AC cables are designed to be suitable for specific design voltages, which is called the "Voltage Grade" (or "Voltage Designation", "Voltage Class" or "Voltage Rating") of the cable. The voltage grade is commonly expressed in the following form: [math] U_{0} / U \, [/math]

Where [math] U_{0} \, [/math] is the power frequency voltage between phase and earth (V rms)

- [math] U \, [/math] is the power frequency voltage between two phase conductors (V rms)

For example, some standard IEC voltage grades are 0.6/1kV, 1.9/3.3kV, 3.8/6.6kV, 6.35/11kV, 12.7/22kV, 19/33kV, etc.

In standard insulated cables, [math]U[/math] is necessarily higher than [math]U_{0}[/math] because as shown in Figure 1, the measurement of [math]U[/math] is across two layers of insulation (one per phase conductor), whereas for [math]U_{0}[/math], the voltage is only across one layer of insulation to earth. Some manufacturers design cables with voltage grades where [math]U_{0}=U[/math], for example 1.0/1.0kV. In such cases, the [math]U[/math] rating can technically be higher, but the manufacturer has decided not to certify the cable for a higher voltage grade.

The manufacturer designs the cable (i.e. insulation, bedding, sheaths, etc) for the specified voltage grade. A cable can therefore be operated at voltages that do not exceed the voltage grade, e.g. a 0.6/1kV cable can be operated for any phase-to-earth and phase-to-phase voltages not exceeding 0.6kV and 1kV respectively. You may notice that LV cables are mainly specified to 0.6/1kV cables even though they are operated are much lower voltages (e.g. 240/415V, 220/380V, etc). This is due to the fact that the mechanical requirements of the insulation thickness are greater than the electrical requirements.

## Neutral Earthing Considerations

For MV and HV cables (>1kV), some consideration must be given to the neutral earthing arrangements of the system when specifying a voltage grade. In the US, the Association of Edison Illuminating Companies (AEIC) has the following specifications depending on the neutral earthing arrangements and clearing time of the protective device:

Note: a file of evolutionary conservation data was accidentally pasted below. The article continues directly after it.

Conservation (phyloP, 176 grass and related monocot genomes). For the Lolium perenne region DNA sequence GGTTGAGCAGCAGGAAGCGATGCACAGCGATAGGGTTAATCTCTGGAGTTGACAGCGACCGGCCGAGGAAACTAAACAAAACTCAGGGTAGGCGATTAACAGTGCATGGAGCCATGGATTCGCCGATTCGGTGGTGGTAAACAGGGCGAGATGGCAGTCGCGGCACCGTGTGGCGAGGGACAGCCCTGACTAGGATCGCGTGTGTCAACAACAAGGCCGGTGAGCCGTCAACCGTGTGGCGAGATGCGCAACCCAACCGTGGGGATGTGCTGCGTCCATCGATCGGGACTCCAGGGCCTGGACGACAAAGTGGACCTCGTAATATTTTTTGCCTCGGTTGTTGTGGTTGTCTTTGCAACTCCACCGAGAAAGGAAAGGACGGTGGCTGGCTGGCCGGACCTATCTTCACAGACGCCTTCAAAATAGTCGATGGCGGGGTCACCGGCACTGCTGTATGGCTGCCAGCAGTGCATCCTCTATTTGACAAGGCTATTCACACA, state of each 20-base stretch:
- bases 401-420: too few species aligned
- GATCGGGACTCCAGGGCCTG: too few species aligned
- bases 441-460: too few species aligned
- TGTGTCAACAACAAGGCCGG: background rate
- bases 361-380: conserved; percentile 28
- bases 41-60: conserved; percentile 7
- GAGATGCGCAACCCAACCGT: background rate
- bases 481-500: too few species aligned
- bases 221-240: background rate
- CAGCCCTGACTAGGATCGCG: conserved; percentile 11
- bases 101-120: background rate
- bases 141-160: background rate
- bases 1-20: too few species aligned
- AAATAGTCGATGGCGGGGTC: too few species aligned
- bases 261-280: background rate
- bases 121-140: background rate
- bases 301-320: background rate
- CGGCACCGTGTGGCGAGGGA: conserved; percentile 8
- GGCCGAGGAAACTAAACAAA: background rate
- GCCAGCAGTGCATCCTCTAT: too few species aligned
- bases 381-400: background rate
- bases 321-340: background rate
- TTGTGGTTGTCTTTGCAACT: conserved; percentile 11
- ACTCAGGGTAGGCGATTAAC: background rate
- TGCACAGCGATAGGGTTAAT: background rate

- 100% insulation level
- 133% insulation level
- 173% insulation level

The insulation levels above refer to the nominal phase-to-phase voltages. For example, a cable with a 133% insulation level on a 33kV system is rated for 133% the nominal phase-to-phase system voltage, i.e. 133% x 33kV = 43.89kV.

### 100% Insulation Level

The 100% is the insulation level normally used for cables on solidly earthed systems, or on any system where the protective device will clear earth faults within 1 minute.

### 133% Insulation Level

The 133% insulation level is specified for systems where the protective device is expected to clear earth faults within 1 hour, and is typically specified for high impedance earthed or unearthed systems.

### 173% Insulation Level

The 173% insulation level is specified for systems where the time to clear an earth fault is indefinite. This is typically recommended for unearthed or resonant earthed systems.